Quantitative Studies of Relative Dip Angle And bed-Thickness Effects on Lwd Density Images acquired in High-Angle and Horizontal Wells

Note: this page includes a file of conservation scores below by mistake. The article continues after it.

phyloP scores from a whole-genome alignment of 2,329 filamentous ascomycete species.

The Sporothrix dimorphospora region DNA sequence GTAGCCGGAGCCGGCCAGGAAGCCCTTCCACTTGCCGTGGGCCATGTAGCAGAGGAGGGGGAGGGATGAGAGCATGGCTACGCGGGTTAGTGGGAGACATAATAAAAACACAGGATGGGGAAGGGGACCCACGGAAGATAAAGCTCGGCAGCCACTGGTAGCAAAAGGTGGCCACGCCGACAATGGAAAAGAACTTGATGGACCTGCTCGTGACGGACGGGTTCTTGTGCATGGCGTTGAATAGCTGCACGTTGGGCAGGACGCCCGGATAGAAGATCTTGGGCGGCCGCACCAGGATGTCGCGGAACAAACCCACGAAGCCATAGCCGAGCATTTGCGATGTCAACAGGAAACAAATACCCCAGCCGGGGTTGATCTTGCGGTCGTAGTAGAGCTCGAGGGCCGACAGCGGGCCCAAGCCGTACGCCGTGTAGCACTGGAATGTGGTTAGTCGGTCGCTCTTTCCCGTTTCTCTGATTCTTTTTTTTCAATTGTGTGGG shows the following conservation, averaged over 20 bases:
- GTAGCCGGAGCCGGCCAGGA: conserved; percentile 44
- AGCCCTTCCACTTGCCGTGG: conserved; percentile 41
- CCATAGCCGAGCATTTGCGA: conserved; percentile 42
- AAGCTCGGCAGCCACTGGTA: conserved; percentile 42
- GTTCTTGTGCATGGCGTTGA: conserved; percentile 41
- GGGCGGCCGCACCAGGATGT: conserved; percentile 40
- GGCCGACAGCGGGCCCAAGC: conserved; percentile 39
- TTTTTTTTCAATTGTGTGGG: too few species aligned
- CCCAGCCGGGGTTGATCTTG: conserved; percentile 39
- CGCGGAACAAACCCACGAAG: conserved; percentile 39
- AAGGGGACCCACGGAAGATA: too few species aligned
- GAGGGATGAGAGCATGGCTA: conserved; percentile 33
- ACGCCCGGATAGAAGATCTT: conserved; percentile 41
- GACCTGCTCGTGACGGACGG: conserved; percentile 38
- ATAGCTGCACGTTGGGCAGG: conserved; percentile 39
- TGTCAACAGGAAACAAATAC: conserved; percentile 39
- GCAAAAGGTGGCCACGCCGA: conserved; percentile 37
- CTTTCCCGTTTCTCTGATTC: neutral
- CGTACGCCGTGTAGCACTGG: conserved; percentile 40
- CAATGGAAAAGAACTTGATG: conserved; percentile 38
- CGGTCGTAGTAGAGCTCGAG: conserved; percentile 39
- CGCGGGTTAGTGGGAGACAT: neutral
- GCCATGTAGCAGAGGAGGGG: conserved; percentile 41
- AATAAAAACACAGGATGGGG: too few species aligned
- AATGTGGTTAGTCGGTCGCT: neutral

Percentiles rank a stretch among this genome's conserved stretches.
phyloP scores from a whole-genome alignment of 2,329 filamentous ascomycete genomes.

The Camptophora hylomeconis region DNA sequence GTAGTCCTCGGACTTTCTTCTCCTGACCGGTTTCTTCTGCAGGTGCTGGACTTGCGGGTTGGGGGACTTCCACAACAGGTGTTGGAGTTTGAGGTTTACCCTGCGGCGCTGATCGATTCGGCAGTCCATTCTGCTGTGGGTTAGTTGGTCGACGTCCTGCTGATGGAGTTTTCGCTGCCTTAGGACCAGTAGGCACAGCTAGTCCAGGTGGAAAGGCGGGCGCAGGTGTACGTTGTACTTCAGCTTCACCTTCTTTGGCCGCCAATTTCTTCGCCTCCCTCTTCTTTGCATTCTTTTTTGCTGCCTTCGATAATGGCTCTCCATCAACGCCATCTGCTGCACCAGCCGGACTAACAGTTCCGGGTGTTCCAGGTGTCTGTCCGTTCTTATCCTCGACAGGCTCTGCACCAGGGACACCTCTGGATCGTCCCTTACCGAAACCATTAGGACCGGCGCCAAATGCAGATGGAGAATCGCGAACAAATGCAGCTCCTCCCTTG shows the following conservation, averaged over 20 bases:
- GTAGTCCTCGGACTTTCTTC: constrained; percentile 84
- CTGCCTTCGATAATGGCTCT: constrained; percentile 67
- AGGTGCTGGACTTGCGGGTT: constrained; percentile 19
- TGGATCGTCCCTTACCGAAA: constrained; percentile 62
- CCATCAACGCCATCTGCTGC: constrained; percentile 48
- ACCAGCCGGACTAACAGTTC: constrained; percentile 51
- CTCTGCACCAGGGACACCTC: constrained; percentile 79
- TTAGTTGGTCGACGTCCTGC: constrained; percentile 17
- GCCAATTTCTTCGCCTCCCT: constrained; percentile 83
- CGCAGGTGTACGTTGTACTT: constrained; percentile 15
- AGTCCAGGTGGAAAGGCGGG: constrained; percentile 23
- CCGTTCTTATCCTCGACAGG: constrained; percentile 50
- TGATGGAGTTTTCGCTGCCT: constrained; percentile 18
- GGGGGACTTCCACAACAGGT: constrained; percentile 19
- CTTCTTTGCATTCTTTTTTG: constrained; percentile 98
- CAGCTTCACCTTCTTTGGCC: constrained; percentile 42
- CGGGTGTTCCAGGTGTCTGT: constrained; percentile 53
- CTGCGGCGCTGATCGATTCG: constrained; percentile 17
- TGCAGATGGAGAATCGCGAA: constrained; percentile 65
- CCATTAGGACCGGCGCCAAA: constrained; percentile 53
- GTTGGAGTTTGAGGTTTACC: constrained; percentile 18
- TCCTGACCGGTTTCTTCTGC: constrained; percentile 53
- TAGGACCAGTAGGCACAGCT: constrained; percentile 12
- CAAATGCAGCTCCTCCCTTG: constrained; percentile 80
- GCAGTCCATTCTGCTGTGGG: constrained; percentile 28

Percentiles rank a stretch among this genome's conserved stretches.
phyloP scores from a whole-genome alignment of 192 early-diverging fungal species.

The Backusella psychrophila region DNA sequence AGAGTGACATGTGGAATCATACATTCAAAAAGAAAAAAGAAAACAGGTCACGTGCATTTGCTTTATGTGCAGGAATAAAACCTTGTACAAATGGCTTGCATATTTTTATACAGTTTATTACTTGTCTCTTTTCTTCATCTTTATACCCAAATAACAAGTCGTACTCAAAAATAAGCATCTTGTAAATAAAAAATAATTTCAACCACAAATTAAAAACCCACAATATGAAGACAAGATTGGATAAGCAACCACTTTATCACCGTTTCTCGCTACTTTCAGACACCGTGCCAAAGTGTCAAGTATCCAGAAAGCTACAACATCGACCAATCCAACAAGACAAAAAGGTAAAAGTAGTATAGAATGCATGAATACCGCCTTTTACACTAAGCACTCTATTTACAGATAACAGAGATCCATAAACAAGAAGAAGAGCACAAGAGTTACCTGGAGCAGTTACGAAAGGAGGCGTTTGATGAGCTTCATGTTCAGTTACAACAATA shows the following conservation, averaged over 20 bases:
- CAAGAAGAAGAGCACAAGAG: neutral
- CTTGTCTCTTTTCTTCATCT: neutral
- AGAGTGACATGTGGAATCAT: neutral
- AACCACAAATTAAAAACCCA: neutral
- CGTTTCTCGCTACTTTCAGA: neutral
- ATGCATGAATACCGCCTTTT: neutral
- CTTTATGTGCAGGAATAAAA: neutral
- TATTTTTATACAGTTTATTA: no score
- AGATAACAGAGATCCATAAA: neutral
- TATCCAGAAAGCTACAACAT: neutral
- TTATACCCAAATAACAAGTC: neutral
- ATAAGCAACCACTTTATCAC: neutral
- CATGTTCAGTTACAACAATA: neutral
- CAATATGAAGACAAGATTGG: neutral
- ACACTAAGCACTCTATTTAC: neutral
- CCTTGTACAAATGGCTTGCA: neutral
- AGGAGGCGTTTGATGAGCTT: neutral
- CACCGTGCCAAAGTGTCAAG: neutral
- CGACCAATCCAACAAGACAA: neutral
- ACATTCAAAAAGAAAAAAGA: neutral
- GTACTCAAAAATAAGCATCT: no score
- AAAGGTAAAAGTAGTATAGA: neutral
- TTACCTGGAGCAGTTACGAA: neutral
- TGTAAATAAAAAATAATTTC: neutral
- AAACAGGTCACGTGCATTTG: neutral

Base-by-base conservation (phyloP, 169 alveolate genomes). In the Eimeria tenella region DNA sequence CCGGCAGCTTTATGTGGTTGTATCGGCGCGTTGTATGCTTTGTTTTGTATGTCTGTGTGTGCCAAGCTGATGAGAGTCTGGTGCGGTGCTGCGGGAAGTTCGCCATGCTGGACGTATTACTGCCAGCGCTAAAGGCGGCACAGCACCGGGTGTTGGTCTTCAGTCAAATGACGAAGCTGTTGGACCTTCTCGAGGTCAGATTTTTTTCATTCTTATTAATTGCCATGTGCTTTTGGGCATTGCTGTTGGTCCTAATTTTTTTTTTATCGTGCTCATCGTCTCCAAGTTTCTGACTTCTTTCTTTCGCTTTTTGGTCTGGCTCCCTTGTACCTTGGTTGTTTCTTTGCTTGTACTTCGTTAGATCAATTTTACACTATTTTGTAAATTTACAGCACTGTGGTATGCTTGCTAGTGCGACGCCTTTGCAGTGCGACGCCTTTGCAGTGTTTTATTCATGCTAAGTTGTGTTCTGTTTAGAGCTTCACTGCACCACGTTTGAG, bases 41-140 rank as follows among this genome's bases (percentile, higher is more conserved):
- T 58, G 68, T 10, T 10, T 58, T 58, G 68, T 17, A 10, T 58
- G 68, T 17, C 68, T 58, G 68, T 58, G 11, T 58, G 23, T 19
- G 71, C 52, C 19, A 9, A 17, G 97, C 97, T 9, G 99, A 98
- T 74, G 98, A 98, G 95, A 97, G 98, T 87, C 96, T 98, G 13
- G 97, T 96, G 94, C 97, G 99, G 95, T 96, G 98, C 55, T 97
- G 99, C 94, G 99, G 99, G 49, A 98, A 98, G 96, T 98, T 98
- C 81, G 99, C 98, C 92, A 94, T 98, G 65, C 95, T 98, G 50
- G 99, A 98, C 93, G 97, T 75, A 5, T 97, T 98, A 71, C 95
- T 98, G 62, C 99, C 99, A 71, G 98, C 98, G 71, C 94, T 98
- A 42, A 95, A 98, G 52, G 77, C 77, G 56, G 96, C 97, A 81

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Logging While Drilling (LWD) density images acquired in high-angle and horizontal(HA/HZ) wells can reveal much about the sedimentary structure of rock formations penetrated by the well. However, the effect of sedimentary structure on the mea-sured density has only now begun to be explored in detail.This thesis report describes numerical simulations undertaken to quantify the in-fluence of relative dip angle and bed thickness on LWD density images acquired in HA/HZ wells penetrating thinly-bedded formations comprised of alternating sands and shales. Typically, the azimuthal binning scheme used to construct LWD density images divides the tool into 16 azimuthal sectors, each sector subtending an angle of 22.5◦from the center of the tool. Count rate data are binned to angular sectors facing density detectors. Our objective is to assess the effects of adjacent beds on sector density measurements due to finite bed thickness and variable relative dip.We use the Monte Carlo N-Particle (MCNP) transport code to simulate LWD den-sity measurements from several combinations of relative dip angle and bed thickness.Commercial count-rate processing techniques are applied to the short- and long-spaced detector measurements in each sector. The assumed source-sensor configu-ration corresponds to the commercial adnVISION6751LWD nuclear tool designedto operate with an 8.25-in stabilizer in an 8.5-in borehole.Several combinations of relative dip angle and bed thickness indicate that numer-ically simulated density images properly quantify bed thickness, bed density, andrelative dip when the thickness of the bed is larger than two inches and when relative dip angle is larger than 75◦. This conclusion stems from the study of density images constructed with compensated and alpha-processed sector density measurements.Furthermore, our study provides a way to estimate the corresponding depth shifts in true stratigraphic thickness (TST) observed in HA/HZ wells, which are caused by differences in the radial lengths of investigation of the short- and long-spaced sensors included in the tool.We describe a field example of LWD tool response across thinly-bedded formationsin a HA well intended to validate the numerically simulated LWD density measure-ments. Comparison of measured and simulated density images confirms the relia-bility of numerical simulations and their value in assessing petrophysical properties of thinly-bedded rock clastic sequences penetrated by HA/HZ wells.